But what about your employees whose compensation isn’t based on their actual hours but on their output of work? In the instance of commission-only sales persons, pieceworkers, adjunct faculty, or any other workers whose hours you don’t track, you’ll need to develop a method of converting the work they’ve done into an hours-of-service equivalent consistent with the ACA regulations under Section 4980H.
These regulations essentially boil down to your method must be “reasonable” in the eyes of the IRS; in other words, the method can’t be designed to limit the employee’s right to a health insurance offer. This means you’ll more than likely have to take into account hours other than the ones the employee produced work to figure out their status (i.e., travel time for your commission-only sales people).
There are also varying, industry-specific methods to determining the status of pieceworkers, or workers who are paid according to the number of units of work produced:
- In the fishing industry, workers are often compensated based on the weight of their catch, so their employee status can be determined by how long the fishing boat was out. If on average during the measurement period, the boats were out for 12 hours each day, each worker would be credited 12 hours each day he/she was out on the boat.
- Some of our ExpressTruckTax users may want to pay attention to this one: companies who pay their truckers based on their miles traveled can convert those miles into hours worked. A good conversion rate, based on speed limits and break times, is 50-miles-to-1-hour-of-service. So, for example, a trucker who traveled 400 miles in one day would earn 8 hours toward his/her full-time status.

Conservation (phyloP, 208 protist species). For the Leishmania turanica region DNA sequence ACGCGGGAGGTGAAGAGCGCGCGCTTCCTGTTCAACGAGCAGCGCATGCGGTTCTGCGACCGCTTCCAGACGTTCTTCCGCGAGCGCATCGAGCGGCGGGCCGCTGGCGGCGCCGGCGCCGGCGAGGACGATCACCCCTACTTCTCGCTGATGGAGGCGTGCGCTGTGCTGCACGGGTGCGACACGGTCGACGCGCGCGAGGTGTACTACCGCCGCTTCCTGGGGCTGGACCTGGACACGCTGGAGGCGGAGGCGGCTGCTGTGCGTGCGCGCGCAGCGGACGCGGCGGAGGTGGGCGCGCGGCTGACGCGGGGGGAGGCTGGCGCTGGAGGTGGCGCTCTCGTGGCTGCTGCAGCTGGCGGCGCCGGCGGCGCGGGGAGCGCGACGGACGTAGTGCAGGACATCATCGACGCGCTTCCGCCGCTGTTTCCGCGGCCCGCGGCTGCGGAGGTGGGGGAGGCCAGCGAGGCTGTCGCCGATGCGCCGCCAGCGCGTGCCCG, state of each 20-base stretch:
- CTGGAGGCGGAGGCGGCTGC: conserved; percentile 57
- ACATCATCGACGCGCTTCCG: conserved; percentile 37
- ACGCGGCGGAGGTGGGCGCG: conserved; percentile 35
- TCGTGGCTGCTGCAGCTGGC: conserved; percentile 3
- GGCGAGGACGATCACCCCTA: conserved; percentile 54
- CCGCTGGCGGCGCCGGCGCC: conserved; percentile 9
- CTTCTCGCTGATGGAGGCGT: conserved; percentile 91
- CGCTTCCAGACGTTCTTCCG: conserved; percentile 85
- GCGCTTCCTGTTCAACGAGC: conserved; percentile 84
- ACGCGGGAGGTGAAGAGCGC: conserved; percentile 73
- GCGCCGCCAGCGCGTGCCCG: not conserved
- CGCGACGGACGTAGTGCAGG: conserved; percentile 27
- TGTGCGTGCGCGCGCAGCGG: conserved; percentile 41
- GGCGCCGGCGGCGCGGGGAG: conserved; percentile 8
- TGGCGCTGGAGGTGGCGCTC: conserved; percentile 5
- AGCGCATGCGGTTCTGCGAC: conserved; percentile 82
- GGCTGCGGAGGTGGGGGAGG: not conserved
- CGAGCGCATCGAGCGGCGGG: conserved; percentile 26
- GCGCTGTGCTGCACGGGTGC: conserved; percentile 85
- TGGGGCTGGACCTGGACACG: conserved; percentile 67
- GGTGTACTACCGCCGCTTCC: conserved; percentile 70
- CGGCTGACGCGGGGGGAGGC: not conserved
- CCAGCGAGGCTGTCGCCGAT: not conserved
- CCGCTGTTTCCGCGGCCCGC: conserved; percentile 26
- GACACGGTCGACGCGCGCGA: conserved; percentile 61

- For agricultural workers, like apple pickers, paid based on what they gather each day can use the bins or baskets they gather as an hour conversion method. For example, you pay your workers $12 per bin of apples they collect daily, estimating that it takes about an hour to pick a full bin. If your records reflect you paid an employee $99 one day, you can divide that by the $12/bin to determine he/she worked roughly 8 ¼ hours.
- The IRS has outlined a way to determine the status of adjunct faculty members at higher-education institutions. For employees who are paid by the class, 2 ¼ hours of service should be included per week (to cover teaching and classroom time in addition to out-of-class work like lesson prep and grading) for each hour of classroom time. Additionally, 1 hour of service per week should be included in their total for each additional hour outside of the classroom they spend on their required duties, such as during office hours or faculty meetings.
If you’ve already got your employees work hours totaled and are ready to file your ACA forms, log into your ExpressIRSForms account today to get started! Or, check out our full-service filing option, ExpressACAForms. If you’re not sure which you’d like to try, just give us a call at (704)-684-4751 and we’ll be happy to help you get started.